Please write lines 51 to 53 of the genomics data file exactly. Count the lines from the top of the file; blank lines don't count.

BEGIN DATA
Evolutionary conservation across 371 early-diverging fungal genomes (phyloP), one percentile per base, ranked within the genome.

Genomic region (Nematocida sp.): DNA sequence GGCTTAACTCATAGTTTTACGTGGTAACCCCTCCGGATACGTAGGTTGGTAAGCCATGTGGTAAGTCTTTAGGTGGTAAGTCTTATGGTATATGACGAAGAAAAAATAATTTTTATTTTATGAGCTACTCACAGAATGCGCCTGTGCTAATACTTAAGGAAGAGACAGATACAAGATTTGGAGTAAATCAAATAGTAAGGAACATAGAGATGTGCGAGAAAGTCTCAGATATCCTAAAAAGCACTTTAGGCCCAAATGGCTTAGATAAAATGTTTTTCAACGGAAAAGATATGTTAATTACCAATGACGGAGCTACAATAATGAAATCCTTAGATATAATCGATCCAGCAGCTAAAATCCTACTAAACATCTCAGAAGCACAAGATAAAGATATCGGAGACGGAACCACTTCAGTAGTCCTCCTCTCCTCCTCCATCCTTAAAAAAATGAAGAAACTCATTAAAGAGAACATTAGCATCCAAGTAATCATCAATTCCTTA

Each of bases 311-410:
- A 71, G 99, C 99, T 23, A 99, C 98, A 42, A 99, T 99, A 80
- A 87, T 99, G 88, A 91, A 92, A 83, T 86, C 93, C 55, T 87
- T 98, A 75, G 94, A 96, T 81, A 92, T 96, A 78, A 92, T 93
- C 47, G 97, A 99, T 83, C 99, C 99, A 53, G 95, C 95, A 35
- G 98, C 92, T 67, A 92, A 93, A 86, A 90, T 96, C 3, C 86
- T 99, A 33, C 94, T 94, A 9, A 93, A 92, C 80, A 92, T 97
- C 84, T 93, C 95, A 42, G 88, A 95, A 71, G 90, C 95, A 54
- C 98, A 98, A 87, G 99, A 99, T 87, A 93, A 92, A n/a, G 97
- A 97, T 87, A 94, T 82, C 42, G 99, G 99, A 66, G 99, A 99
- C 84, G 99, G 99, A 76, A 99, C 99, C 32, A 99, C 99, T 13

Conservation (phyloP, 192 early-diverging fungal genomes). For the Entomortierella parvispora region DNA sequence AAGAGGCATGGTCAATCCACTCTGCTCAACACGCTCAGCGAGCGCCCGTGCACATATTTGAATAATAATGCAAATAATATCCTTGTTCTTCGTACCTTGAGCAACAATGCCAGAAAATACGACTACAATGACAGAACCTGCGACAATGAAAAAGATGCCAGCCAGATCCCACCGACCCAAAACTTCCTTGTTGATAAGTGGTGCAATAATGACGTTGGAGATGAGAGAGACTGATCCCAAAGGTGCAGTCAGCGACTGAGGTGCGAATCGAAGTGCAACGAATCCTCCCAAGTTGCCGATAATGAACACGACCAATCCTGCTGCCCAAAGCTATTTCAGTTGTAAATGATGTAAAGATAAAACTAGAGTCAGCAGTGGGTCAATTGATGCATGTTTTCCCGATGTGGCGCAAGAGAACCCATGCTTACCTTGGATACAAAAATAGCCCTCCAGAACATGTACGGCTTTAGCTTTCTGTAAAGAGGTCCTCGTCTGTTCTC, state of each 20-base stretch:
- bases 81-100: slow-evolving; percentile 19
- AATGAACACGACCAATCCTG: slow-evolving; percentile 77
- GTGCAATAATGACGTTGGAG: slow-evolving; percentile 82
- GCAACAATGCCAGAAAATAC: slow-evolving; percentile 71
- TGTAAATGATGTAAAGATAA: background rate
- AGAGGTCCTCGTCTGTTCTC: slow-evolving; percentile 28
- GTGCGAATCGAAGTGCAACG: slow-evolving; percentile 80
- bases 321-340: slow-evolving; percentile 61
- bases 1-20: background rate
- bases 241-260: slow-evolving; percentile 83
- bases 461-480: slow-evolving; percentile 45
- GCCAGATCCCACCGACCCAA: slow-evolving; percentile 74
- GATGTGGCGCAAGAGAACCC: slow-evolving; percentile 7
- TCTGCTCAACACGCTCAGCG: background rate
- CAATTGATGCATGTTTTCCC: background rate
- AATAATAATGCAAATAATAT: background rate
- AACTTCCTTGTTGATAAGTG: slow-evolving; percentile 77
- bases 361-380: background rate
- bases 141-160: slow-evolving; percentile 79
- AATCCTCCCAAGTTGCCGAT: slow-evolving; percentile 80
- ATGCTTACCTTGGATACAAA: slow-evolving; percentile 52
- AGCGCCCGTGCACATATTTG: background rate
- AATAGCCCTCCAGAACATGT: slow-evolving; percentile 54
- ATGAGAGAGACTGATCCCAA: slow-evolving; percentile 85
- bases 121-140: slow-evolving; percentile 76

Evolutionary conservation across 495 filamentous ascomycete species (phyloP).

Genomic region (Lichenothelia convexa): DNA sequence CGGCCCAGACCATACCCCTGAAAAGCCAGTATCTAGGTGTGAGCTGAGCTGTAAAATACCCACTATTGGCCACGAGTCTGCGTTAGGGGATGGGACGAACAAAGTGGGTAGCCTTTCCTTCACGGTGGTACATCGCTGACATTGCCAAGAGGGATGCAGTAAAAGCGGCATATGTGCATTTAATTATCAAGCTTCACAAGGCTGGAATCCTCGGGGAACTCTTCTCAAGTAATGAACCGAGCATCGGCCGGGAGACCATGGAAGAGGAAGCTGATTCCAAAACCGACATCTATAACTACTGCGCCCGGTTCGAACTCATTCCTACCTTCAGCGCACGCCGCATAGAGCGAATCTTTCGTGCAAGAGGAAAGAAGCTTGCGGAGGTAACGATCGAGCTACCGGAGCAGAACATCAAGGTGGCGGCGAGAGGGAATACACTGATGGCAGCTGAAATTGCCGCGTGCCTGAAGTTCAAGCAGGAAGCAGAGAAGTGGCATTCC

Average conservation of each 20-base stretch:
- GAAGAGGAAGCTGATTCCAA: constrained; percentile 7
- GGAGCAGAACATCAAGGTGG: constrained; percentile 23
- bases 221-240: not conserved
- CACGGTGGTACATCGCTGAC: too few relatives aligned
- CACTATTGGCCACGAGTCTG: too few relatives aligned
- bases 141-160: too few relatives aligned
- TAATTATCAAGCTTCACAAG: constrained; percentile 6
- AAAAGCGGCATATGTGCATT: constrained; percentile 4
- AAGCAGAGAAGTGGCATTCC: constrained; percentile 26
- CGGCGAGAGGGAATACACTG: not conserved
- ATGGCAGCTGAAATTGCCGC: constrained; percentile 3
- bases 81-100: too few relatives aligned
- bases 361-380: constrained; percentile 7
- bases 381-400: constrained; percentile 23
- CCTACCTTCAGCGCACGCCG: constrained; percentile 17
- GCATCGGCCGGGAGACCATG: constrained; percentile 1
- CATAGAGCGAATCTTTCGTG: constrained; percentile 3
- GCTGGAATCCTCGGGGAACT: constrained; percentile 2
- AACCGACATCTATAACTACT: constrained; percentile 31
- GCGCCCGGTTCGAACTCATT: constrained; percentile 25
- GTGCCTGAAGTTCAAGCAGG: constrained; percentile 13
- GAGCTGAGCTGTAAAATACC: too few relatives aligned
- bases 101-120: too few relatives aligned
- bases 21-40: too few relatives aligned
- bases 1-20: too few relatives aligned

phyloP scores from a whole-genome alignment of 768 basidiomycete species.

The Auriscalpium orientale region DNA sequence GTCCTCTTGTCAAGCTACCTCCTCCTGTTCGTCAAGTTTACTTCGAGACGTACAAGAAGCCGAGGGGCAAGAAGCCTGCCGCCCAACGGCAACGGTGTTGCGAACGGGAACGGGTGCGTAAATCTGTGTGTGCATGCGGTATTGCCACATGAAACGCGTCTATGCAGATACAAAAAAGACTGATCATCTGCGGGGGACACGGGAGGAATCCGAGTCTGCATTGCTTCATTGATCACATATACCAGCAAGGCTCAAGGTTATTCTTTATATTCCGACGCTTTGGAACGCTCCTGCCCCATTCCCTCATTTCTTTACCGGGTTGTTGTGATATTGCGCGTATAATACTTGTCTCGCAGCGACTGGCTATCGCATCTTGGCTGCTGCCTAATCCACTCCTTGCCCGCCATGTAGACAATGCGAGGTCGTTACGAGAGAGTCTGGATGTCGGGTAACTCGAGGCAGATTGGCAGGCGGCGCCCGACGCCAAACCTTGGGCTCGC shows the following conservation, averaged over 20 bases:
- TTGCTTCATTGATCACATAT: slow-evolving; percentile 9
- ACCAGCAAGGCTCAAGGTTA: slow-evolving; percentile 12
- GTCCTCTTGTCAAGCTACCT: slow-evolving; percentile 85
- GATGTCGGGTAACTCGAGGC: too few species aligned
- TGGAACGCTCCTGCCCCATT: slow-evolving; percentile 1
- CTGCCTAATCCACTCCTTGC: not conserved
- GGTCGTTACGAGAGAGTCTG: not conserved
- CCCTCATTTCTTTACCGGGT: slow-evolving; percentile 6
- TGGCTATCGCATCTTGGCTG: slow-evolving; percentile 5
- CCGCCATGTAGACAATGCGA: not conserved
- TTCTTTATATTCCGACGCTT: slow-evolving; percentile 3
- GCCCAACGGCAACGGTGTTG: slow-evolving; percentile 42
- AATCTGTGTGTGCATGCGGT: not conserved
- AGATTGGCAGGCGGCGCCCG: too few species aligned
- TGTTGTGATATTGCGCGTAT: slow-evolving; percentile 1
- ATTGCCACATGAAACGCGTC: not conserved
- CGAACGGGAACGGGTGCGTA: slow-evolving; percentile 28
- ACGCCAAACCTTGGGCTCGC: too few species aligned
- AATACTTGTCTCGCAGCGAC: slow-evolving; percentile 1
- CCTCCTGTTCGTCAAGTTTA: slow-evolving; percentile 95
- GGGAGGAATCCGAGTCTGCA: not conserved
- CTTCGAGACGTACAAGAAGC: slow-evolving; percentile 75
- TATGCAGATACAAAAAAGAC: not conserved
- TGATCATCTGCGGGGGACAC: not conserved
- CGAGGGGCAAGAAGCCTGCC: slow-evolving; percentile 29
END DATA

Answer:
- AAGCAGAGAAGTGGCATTCC: constrained; percentile 26
- CGGCGAGAGGGAATACACTG: not conserved
- ATGGCAGCTGAAATTGCCGC: constrained; percentile 3